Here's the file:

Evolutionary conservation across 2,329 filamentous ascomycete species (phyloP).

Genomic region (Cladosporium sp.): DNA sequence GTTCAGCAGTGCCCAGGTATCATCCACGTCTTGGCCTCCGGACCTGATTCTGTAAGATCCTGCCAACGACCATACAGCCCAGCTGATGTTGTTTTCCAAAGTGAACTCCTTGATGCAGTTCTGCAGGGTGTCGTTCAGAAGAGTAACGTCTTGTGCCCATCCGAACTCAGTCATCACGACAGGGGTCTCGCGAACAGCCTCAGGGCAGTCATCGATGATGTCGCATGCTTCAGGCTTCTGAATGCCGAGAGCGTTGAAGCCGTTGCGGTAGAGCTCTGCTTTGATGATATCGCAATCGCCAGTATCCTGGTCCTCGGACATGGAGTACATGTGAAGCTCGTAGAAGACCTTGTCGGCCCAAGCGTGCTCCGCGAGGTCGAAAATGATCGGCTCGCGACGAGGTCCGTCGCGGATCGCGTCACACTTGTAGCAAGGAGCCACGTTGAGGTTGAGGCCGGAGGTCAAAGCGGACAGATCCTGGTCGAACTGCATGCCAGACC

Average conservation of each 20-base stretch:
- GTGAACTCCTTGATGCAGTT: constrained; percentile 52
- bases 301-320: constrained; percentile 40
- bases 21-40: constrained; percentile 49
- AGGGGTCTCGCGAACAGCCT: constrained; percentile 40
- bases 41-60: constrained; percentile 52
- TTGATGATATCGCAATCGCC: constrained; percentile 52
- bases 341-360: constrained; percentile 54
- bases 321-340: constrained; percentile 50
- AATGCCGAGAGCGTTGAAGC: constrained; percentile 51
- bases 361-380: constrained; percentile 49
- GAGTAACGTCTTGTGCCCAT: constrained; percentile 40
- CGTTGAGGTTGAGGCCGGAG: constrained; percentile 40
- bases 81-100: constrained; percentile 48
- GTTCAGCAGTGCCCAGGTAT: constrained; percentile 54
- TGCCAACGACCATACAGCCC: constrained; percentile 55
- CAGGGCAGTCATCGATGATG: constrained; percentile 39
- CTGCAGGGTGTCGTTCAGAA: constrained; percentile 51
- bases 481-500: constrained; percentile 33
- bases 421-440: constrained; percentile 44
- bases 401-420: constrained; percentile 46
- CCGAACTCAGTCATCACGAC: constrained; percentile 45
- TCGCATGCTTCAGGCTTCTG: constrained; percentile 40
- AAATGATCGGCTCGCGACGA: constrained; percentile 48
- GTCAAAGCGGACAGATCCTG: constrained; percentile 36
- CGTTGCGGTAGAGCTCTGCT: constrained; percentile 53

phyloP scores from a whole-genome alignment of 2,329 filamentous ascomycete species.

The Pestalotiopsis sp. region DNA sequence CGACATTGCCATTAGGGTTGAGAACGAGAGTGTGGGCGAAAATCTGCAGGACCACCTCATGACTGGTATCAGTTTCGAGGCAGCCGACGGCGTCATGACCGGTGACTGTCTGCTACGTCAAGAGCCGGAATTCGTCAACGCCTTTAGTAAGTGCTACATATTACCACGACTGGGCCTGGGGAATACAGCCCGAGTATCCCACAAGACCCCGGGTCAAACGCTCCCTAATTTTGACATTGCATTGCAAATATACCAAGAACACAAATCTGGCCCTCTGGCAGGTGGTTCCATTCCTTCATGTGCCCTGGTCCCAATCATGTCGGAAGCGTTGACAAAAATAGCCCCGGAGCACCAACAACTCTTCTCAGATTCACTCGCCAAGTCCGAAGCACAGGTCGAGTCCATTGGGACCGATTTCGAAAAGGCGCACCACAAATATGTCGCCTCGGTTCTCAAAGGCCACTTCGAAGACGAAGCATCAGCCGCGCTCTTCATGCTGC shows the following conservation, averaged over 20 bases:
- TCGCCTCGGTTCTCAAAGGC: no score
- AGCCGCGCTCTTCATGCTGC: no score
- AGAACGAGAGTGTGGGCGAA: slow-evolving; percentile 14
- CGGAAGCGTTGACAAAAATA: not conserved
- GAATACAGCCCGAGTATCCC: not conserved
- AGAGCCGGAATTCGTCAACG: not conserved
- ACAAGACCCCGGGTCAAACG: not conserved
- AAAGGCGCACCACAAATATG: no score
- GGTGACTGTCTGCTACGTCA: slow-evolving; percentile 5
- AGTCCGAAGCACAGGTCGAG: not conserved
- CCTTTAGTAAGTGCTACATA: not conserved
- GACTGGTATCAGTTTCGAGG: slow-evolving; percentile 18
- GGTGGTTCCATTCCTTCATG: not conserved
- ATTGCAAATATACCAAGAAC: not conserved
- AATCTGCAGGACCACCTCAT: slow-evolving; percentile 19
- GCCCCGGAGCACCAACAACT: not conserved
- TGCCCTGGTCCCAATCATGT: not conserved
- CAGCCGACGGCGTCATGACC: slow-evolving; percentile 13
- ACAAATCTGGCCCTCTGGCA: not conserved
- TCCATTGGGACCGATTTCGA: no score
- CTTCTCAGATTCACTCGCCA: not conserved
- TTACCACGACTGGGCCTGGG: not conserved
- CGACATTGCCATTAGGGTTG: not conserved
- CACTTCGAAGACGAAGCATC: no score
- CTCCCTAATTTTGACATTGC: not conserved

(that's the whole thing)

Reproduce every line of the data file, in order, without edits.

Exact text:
Evolutionary conservation across 2,329 filamentous ascomycete species (phyloP).

Genomic region (Cladosporium sp.): DNA sequence GTTCAGCAGTGCCCAGGTATCATCCACGTCTTGGCCTCCGGACCTGATTCTGTAAGATCCTGCCAACGACCATACAGCCCAGCTGATGTTGTTTTCCAAAGTGAACTCCTTGATGCAGTTCTGCAGGGTGTCGTTCAGAAGAGTAACGTCTTGTGCCCATCCGAACTCAGTCATCACGACAGGGGTCTCGCGAACAGCCTCAGGGCAGTCATCGATGATGTCGCATGCTTCAGGCTTCTGAATGCCGAGAGCGTTGAAGCCGTTGCGGTAGAGCTCTGCTTTGATGATATCGCAATCGCCAGTATCCTGGTCCTCGGACATGGAGTACATGTGAAGCTCGTAGAAGACCTTGTCGGCCCAAGCGTGCTCCGCGAGGTCGAAAATGATCGGCTCGCGACGAGGTCCGTCGCGGATCGCGTCACACTTGTAGCAAGGAGCCACGTTGAGGTTGAGGCCGGAGGTCAAAGCGGACAGATCCTGGTCGAACTGCATGCCAGACC

Average conservation of each 20-base stretch:
- GTGAACTCCTTGATGCAGTT: constrained; percentile 52
- bases 301-320: constrained; percentile 40
- bases 21-40: constrained; percentile 49
- AGGGGTCTCGCGAACAGCCT: constrained; percentile 40
- bases 41-60: constrained; percentile 52
- TTGATGATATCGCAATCGCC: constrained; percentile 52
- bases 341-360: constrained; percentile 54
- bases 321-340: constrained; percentile 50
- AATGCCGAGAGCGTTGAAGC: constrained; percentile 51
- bases 361-380: constrained; percentile 49
- GAGTAACGTCTTGTGCCCAT: constrained; percentile 40
- CGTTGAGGTTGAGGCCGGAG: constrained; percentile 40
- bases 81-100: constrained; percentile 48
- GTTCAGCAGTGCCCAGGTAT: constrained; percentile 54
- TGCCAACGACCATACAGCCC: constrained; percentile 55
- CAGGGCAGTCATCGATGATG: constrained; percentile 39
- CTGCAGGGTGTCGTTCAGAA: constrained; percentile 51
- bases 481-500: constrained; percentile 33
- bases 421-440: constrained; percentile 44
- bases 401-420: constrained; percentile 46
- CCGAACTCAGTCATCACGAC: constrained; percentile 45
- TCGCATGCTTCAGGCTTCTG: constrained; percentile 40
- AAATGATCGGCTCGCGACGA: constrained; percentile 48
- GTCAAAGCGGACAGATCCTG: constrained; percentile 36
- CGTTGCGGTAGAGCTCTGCT: constrained; percentile 53

phyloP scores from a whole-genome alignment of 2,329 filamentous ascomycete species.

The Pestalotiopsis sp. region DNA sequence CGACATTGCCATTAGGGTTGAGAACGAGAGTGTGGGCGAAAATCTGCAGGACCACCTCATGACTGGTATCAGTTTCGAGGCAGCCGACGGCGTCATGACCGGTGACTGTCTGCTACGTCAAGAGCCGGAATTCGTCAACGCCTTTAGTAAGTGCTACATATTACCACGACTGGGCCTGGGGAATACAGCCCGAGTATCCCACAAGACCCCGGGTCAAACGCTCCCTAATTTTGACATTGCATTGCAAATATACCAAGAACACAAATCTGGCCCTCTGGCAGGTGGTTCCATTCCTTCATGTGCCCTGGTCCCAATCATGTCGGAAGCGTTGACAAAAATAGCCCCGGAGCACCAACAACTCTTCTCAGATTCACTCGCCAAGTCCGAAGCACAGGTCGAGTCCATTGGGACCGATTTCGAAAAGGCGCACCACAAATATGTCGCCTCGGTTCTCAAAGGCCACTTCGAAGACGAAGCATCAGCCGCGCTCTTCATGCTGC shows the following conservation, averaged over 20 bases:
- TCGCCTCGGTTCTCAAAGGC: no score
- AGCCGCGCTCTTCATGCTGC: no score
- AGAACGAGAGTGTGGGCGAA: slow-evolving; percentile 14
- CGGAAGCGTTGACAAAAATA: not conserved
- GAATACAGCCCGAGTATCCC: not conserved
- AGAGCCGGAATTCGTCAACG: not conserved
- ACAAGACCCCGGGTCAAACG: not conserved
- AAAGGCGCACCACAAATATG: no score
- GGTGACTGTCTGCTACGTCA: slow-evolving; percentile 5
- AGTCCGAAGCACAGGTCGAG: not conserved
- CCTTTAGTAAGTGCTACATA: not conserved
- GACTGGTATCAGTTTCGAGG: slow-evolving; percentile 18
- GGTGGTTCCATTCCTTCATG: not conserved
- ATTGCAAATATACCAAGAAC: not conserved
- AATCTGCAGGACCACCTCAT: slow-evolving; percentile 19
- GCCCCGGAGCACCAACAACT: not conserved
- TGCCCTGGTCCCAATCATGT: not conserved
- CAGCCGACGGCGTCATGACC: slow-evolving; percentile 13
- ACAAATCTGGCCCTCTGGCA: not conserved
- TCCATTGGGACCGATTTCGA: no score
- CTTCTCAGATTCACTCGCCA: not conserved
- TTACCACGACTGGGCCTGGG: not conserved
- CGACATTGCCATTAGGGTTG: not conserved
- CACTTCGAAGACGAAGCATC: no score
- CTCCCTAATTTTGACATTGC: not conserved